The regional squabbles over IMF leadership have started up, according to a Bloomberg report today. As can be expected, European officials are defending their hold on the post and emerging economies calling for change, while the U.S. and China watch from the sidelines.
U.S. Treasury Secretary Timothy Geithner, Austrian Finance Minister Maria Fekter and Spanish Finance Minister Elena Salgado have all urged that a replacement for Dominique Strauss-Kahn to be found quickly. European officials are insisting that a European needs to be named while the region’s sovereign-debt crisis continues.
“We are in a very difficult European situation and it’s quite natural that we would have a strong European influence in the IMF,” Sweden’s [Finance Minister Anders] Borg told reporters in Brussels.
The apparent front runner among Europeans is French Finance Minister Christine Lagarde (perhaps due to a Daily Show bump?). The U.S. is pushing for a quick decision on Strauss-Kahn’s successor regardless and China has stated only that the process must be a “fair and transparent process.” Emerging economies raised their usual and predictable objections to a continued European hold on the post.
South African Finance Minister Pravin Gordhan said a candidate from a developing country should be given the opportunity to get the job. Bank of Korea Governor Kim Choong Soo echoed that sentiment today in Seoul, saying: “I hope this will be an opportunity for a country in the emerging economies to take the post.”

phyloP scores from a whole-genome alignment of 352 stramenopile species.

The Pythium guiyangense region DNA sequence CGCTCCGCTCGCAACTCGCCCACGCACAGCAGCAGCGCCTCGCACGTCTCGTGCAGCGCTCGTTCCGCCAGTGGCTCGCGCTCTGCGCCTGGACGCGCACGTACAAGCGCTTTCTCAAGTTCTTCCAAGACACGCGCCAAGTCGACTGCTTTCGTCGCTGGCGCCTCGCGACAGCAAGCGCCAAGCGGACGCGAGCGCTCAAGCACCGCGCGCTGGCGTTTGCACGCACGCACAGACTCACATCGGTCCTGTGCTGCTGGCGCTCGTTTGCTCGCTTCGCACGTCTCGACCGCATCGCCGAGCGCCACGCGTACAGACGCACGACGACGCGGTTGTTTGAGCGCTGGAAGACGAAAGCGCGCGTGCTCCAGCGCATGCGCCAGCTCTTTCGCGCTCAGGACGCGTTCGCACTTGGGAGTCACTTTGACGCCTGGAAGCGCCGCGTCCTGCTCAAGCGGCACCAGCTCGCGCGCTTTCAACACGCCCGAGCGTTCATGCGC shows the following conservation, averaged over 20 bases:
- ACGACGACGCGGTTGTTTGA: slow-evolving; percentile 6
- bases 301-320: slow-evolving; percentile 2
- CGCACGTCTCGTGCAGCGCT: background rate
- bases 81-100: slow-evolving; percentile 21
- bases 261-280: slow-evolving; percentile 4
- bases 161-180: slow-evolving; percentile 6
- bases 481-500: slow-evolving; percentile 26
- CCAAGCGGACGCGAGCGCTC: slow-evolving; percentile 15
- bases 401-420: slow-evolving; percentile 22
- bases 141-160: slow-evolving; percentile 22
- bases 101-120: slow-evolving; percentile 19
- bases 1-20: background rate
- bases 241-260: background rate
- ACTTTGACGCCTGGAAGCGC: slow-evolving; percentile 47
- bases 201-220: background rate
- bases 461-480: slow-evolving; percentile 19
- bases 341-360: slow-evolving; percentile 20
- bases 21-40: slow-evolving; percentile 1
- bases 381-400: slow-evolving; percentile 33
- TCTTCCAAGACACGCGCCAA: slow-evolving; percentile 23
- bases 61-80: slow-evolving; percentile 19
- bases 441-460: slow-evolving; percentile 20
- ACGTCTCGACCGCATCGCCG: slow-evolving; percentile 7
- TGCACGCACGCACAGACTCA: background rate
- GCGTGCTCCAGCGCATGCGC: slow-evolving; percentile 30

Morris Goldstein, with the Peterson Institute for International Economics and a former IMF official, suggested there are number of qualified individuals, but that they won’t get a hearing unless the emerging economies quickly unite around a single candidate.
Goldstein, the Peterson Institute fellow, said there are several potential candidates from emerging markets, including Singapore Finance Minister Tharman Shanmugaratnam, former Turkish Economic Minister Kemal Dervis and India’s Montek Singh Ahluwalia, currently the deputy chairman of the nation’s Planning Commission. Turkish Finance Minister Mehmet Simsek said there’s no reason he couldn’t do the job.
Kevin Rafferty, writing in the Japan Times, also suggests Tharman as a strong contender from outside Europe, as well as Eduardo Aninat (Chile), Arminio Fraga (Brazil), Trevor Manuel (South Africa), Korn Chatikavanij (Thailand) or current Managing Director at the World Bank, Ngozi Okonji-Iweala (Nigeria).
“If they are serious about this and they really think it’s time for them to put forward a candidate and get the job then they have to get moving,” [says Goldstein]. “If they do nothing and wait and wait and wait it will again be a European.”